Additionally, the antivirals used to treat acute SARS-CoV-2 infection differ from those used for influenza and both are most effective early in an infection, making rapid, accurate diagnosis a matter of life and death.
Treating a patient for the wrong condition can be dangerous both in time wasted and in side effects of the unneeded medication, making this a scenario to avoid. Dr. Young hopes that people will seek diagnosis early, when the biggest differences can be made, to keep either deadly disease from spreading in their households and avoid the worst of either.
These complications make flu shots perhaps even more important this year than in other years. Flu vaccines protect against common strains and reduce susceptibility to the flu more broadly, decreasing infection rates and making the remaining cases milder.
“I don’t know that it’ll prevent it,” Dr. Young offers on the subject of the twindemic, but “I would encourage them to get a flu shot this year. My reasoning behind that is, we want to decrease disease burden as much as possible.”
The SARS-CoV-2 vaccines currently exiting initial trials offer some hope, but Stephen suggests cautious rather than celebratory optimism. “This virus will be with us for a while,” he reminds listeners, because of people who reject vaccination or cannot safely be vaccinated, such as small children and elderly people whose immune systems are weakening.
Even if a truly effective vaccine is developed that does not have to be adjusted regularly like the flu shot is, it is unlikely to eliminate the disease entirely within a few months and, without a nigh-universal vaccination regime, it is even less likely to permanently eliminate SARS-CoV-2 the way the smallpox vaccine eliminated smallpox and the polio vaccine is almost done eliminating polio.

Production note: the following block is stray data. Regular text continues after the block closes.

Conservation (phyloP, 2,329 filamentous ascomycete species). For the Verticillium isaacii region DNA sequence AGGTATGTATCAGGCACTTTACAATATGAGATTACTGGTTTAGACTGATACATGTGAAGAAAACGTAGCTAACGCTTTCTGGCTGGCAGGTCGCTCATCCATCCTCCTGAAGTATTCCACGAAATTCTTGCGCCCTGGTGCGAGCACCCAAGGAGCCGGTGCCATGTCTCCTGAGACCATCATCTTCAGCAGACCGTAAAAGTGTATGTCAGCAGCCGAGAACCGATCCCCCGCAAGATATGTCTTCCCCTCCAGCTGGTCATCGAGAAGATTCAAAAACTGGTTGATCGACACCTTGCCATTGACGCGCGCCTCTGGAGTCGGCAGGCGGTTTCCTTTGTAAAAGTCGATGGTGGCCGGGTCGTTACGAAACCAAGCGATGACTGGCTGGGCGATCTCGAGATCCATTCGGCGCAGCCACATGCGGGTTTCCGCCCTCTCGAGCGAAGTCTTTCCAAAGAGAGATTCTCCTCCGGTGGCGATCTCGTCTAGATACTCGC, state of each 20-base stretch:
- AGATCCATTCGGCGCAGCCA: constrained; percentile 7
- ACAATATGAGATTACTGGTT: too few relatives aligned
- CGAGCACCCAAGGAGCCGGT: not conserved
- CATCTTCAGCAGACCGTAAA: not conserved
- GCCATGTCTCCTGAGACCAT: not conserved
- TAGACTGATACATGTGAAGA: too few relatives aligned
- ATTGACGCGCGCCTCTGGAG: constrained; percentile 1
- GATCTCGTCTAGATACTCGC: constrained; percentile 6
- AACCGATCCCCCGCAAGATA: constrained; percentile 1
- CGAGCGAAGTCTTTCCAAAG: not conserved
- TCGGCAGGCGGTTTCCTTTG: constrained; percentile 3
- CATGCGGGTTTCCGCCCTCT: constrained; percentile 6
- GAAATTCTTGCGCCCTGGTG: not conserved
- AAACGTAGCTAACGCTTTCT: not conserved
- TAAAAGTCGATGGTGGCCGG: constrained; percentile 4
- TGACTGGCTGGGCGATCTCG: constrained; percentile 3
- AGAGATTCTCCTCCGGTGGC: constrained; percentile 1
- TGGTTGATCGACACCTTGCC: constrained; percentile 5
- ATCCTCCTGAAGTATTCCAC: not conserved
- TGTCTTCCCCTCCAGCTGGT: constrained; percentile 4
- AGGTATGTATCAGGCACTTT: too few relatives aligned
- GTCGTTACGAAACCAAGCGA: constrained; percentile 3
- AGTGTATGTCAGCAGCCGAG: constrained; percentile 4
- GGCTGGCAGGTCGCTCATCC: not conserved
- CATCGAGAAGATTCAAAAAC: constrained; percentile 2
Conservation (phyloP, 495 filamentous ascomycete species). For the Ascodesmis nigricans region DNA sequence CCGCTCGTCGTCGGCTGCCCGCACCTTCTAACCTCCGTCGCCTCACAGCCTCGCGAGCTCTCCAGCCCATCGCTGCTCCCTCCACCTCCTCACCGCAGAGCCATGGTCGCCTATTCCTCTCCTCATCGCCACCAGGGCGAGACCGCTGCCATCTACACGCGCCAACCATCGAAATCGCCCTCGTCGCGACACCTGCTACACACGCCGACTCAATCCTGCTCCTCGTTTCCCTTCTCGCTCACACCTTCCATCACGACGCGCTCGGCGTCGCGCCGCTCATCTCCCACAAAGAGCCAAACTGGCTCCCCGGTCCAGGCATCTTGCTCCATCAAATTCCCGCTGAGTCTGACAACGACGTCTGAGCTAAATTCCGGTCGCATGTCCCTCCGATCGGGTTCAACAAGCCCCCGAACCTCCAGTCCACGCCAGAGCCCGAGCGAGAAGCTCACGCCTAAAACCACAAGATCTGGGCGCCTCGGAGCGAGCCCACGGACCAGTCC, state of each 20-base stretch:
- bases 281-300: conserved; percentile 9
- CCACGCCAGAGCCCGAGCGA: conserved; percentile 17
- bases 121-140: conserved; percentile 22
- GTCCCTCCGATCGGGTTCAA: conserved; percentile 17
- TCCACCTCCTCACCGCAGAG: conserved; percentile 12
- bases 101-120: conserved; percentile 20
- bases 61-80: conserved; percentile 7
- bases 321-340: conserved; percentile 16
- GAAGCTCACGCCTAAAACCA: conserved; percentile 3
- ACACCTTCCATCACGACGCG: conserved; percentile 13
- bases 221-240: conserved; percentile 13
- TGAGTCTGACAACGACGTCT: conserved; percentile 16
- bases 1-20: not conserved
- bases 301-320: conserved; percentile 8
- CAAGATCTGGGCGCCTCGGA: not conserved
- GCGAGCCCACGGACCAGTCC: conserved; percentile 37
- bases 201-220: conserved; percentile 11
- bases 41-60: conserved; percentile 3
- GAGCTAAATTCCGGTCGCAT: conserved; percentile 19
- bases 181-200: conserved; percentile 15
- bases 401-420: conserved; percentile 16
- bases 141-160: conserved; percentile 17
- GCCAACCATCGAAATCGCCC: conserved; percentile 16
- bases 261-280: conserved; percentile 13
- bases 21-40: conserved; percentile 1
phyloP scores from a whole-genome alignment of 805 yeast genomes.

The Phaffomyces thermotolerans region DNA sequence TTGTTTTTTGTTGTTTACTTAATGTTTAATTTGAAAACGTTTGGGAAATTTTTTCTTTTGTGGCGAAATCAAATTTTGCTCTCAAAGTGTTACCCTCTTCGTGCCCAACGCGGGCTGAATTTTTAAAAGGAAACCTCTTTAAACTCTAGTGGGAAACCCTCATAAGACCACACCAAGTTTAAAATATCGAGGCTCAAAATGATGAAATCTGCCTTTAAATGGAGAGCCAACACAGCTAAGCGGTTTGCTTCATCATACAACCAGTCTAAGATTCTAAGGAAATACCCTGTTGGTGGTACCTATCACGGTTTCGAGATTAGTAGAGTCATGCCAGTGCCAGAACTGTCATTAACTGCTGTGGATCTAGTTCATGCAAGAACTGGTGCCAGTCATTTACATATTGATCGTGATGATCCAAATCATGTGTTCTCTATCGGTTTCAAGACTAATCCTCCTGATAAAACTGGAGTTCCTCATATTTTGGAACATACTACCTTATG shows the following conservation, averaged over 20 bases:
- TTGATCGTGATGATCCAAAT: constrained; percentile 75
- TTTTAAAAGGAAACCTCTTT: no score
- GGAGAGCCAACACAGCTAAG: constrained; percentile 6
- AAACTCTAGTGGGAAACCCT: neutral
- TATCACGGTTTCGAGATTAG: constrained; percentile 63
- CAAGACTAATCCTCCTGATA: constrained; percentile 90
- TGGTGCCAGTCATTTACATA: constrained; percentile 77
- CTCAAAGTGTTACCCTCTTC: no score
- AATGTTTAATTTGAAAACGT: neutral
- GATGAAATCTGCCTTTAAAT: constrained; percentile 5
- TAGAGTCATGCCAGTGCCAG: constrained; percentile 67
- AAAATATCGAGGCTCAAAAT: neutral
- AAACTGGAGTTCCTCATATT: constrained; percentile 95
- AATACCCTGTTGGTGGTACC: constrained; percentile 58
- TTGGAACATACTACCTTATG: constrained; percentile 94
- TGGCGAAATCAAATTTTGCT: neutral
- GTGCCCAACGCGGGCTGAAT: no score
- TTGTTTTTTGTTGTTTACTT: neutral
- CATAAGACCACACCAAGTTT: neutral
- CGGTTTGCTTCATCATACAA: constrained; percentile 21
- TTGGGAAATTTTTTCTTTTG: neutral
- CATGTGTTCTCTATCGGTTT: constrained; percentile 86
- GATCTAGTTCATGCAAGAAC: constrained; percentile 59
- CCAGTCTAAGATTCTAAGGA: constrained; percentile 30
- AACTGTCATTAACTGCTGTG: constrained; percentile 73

Much-vaunted herd immunity, likewise, depends on extremely high vaccination rates that prevents infected people from encountering those susceptible to the diseases they carry, such that the conditions they do contract do not spread farther.
Dr. Young has one more observation from his professional expertise: “What we don’t know are the long-term effects. This virus is very aggressive. It attacks endothelial cells.” With such a new disorder and with mounting evidence that the long-term consequences of infection are severe and only beginning to be understood, it is possible that even asymptomatic people will carry long-term effects that will not be known or even detectable for years to come.
SARS-CoV-2 is a viral threat unlike any modern society has ever faced, and Dr. Young leaves us with one last, poignant thought: “If we don’t sacrifice some of our individual liberties, we won’t survive as a society.”
Thermo Fisher Scientific offers multiplex real-time PCR diagnostic kits for the detecting and differentiating SARS-CoV-2 and other respiratory viruses like influenza and respiratory syncytial virus (RSV). Find out more in our “Differentiating Multiple Respiratory Viruses with a Single Test” blog.